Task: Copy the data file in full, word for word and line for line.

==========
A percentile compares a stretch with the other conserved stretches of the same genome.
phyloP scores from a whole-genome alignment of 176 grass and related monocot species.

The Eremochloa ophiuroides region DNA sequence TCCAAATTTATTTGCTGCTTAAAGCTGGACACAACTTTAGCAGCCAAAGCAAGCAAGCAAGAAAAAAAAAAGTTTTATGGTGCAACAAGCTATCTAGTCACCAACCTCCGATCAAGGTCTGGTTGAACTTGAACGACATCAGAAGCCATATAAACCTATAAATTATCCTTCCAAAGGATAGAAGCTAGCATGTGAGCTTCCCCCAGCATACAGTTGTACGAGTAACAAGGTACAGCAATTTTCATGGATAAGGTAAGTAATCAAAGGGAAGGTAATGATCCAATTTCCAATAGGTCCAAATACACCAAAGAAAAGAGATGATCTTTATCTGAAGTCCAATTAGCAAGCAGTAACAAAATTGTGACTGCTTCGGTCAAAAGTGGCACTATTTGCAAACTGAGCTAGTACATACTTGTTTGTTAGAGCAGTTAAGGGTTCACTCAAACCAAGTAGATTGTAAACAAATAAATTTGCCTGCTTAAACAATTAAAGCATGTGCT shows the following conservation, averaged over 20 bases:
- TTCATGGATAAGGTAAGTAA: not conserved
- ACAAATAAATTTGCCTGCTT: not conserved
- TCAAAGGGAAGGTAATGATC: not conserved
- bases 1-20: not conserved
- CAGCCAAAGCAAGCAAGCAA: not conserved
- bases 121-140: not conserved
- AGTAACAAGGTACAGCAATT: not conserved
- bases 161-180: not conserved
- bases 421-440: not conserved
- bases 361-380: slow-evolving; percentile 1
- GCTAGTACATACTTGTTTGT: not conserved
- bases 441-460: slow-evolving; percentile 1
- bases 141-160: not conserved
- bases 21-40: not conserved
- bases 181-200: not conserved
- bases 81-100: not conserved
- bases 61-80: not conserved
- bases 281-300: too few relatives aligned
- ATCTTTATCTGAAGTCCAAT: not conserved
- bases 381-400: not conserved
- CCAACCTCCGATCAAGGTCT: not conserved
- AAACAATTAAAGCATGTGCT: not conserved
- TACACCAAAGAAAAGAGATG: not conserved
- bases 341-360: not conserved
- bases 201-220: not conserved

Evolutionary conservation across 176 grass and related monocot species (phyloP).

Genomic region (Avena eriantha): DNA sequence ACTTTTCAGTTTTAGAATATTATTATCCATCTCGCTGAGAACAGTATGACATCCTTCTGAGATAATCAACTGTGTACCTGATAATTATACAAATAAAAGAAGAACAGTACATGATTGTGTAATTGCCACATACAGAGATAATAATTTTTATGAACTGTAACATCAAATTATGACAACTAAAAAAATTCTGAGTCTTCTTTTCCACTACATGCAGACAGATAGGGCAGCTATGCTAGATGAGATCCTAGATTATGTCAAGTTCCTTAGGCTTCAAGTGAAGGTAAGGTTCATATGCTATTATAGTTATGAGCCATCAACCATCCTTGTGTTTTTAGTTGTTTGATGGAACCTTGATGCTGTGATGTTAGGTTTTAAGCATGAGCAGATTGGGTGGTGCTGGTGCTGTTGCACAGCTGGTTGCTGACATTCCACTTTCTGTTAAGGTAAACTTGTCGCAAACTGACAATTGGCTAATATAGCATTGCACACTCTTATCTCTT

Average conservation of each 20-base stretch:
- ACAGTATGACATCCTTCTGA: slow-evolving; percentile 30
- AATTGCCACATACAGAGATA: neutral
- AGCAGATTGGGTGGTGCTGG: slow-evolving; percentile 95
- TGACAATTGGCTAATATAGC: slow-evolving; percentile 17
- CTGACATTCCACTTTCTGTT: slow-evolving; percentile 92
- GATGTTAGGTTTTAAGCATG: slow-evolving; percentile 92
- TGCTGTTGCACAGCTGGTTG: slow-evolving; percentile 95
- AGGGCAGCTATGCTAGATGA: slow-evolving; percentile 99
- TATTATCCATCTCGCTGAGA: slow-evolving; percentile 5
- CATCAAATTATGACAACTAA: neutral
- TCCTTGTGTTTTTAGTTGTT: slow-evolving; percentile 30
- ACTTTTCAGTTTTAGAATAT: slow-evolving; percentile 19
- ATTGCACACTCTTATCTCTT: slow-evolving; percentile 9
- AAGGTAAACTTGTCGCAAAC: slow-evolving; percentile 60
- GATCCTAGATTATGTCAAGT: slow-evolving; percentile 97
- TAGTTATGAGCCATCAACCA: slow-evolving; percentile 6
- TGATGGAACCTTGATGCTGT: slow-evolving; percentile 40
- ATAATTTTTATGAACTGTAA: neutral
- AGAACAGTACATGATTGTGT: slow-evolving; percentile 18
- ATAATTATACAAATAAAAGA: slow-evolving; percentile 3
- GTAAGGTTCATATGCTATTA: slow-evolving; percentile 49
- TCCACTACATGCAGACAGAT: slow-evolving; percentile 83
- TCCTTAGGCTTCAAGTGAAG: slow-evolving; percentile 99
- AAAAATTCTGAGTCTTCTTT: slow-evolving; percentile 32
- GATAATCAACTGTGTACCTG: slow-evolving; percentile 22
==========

A percentile compares a stretch with the other conserved stretches of the same genome.
phyloP scores from a whole-genome alignment of 176 grass and related monocot species.

The Eremochloa ophiuroides region DNA sequence TCCAAATTTATTTGCTGCTTAAAGCTGGACACAACTTTAGCAGCCAAAGCAAGCAAGCAAGAAAAAAAAAAGTTTTATGGTGCAACAAGCTATCTAGTCACCAACCTCCGATCAAGGTCTGGTTGAACTTGAACGACATCAGAAGCCATATAAACCTATAAATTATCCTTCCAAAGGATAGAAGCTAGCATGTGAGCTTCCCCCAGCATACAGTTGTACGAGTAACAAGGTACAGCAATTTTCATGGATAAGGTAAGTAATCAAAGGGAAGGTAATGATCCAATTTCCAATAGGTCCAAATACACCAAAGAAAAGAGATGATCTTTATCTGAAGTCCAATTAGCAAGCAGTAACAAAATTGTGACTGCTTCGGTCAAAAGTGGCACTATTTGCAAACTGAGCTAGTACATACTTGTTTGTTAGAGCAGTTAAGGGTTCACTCAAACCAAGTAGATTGTAAACAAATAAATTTGCCTGCTTAAACAATTAAAGCATGTGCT shows the following conservation, averaged over 20 bases:
- TTCATGGATAAGGTAAGTAA: not conserved
- ACAAATAAATTTGCCTGCTT: not conserved
- TCAAAGGGAAGGTAATGATC: not conserved
- bases 1-20: not conserved
- CAGCCAAAGCAAGCAAGCAA: not conserved
- bases 121-140: not conserved
- AGTAACAAGGTACAGCAATT: not conserved
- bases 161-180: not conserved
- bases 421-440: not conserved
- bases 361-380: slow-evolving; percentile 1
- GCTAGTACATACTTGTTTGT: not conserved
- bases 441-460: slow-evolving; percentile 1
- bases 141-160: not conserved
- bases 21-40: not conserved
- bases 181-200: not conserved
- bases 81-100: not conserved
- bases 61-80: not conserved
- bases 281-300: too few relatives aligned
- ATCTTTATCTGAAGTCCAAT: not conserved
- bases 381-400: not conserved
- CCAACCTCCGATCAAGGTCT: not conserved
- AAACAATTAAAGCATGTGCT: not conserved
- TACACCAAAGAAAAGAGATG: not conserved
- bases 341-360: not conserved
- bases 201-220: not conserved

Evolutionary conservation across 176 grass and related monocot species (phyloP).

Genomic region (Avena eriantha): DNA sequence ACTTTTCAGTTTTAGAATATTATTATCCATCTCGCTGAGAACAGTATGACATCCTTCTGAGATAATCAACTGTGTACCTGATAATTATACAAATAAAAGAAGAACAGTACATGATTGTGTAATTGCCACATACAGAGATAATAATTTTTATGAACTGTAACATCAAATTATGACAACTAAAAAAATTCTGAGTCTTCTTTTCCACTACATGCAGACAGATAGGGCAGCTATGCTAGATGAGATCCTAGATTATGTCAAGTTCCTTAGGCTTCAAGTGAAGGTAAGGTTCATATGCTATTATAGTTATGAGCCATCAACCATCCTTGTGTTTTTAGTTGTTTGATGGAACCTTGATGCTGTGATGTTAGGTTTTAAGCATGAGCAGATTGGGTGGTGCTGGTGCTGTTGCACAGCTGGTTGCTGACATTCCACTTTCTGTTAAGGTAAACTTGTCGCAAACTGACAATTGGCTAATATAGCATTGCACACTCTTATCTCTT

Average conservation of each 20-base stretch:
- ACAGTATGACATCCTTCTGA: slow-evolving; percentile 30
- AATTGCCACATACAGAGATA: neutral
- AGCAGATTGGGTGGTGCTGG: slow-evolving; percentile 95
- TGACAATTGGCTAATATAGC: slow-evolving; percentile 17
- CTGACATTCCACTTTCTGTT: slow-evolving; percentile 92
- GATGTTAGGTTTTAAGCATG: slow-evolving; percentile 92
- TGCTGTTGCACAGCTGGTTG: slow-evolving; percentile 95
- AGGGCAGCTATGCTAGATGA: slow-evolving; percentile 99
- TATTATCCATCTCGCTGAGA: slow-evolving; percentile 5
- CATCAAATTATGACAACTAA: neutral
- TCCTTGTGTTTTTAGTTGTT: slow-evolving; percentile 30
- ACTTTTCAGTTTTAGAATAT: slow-evolving; percentile 19
- ATTGCACACTCTTATCTCTT: slow-evolving; percentile 9
- AAGGTAAACTTGTCGCAAAC: slow-evolving; percentile 60
- GATCCTAGATTATGTCAAGT: slow-evolving; percentile 97
- TAGTTATGAGCCATCAACCA: slow-evolving; percentile 6
- TGATGGAACCTTGATGCTGT: slow-evolving; percentile 40
- ATAATTTTTATGAACTGTAA: neutral
- AGAACAGTACATGATTGTGT: slow-evolving; percentile 18
- ATAATTATACAAATAAAAGA: slow-evolving; percentile 3
- GTAAGGTTCATATGCTATTA: slow-evolving; percentile 49
- TCCACTACATGCAGACAGAT: slow-evolving; percentile 83
- TCCTTAGGCTTCAAGTGAAG: slow-evolving; percentile 99
- AAAAATTCTGAGTCTTCTTT: slow-evolving; percentile 32
- GATAATCAACTGTGTACCTG: slow-evolving; percentile 22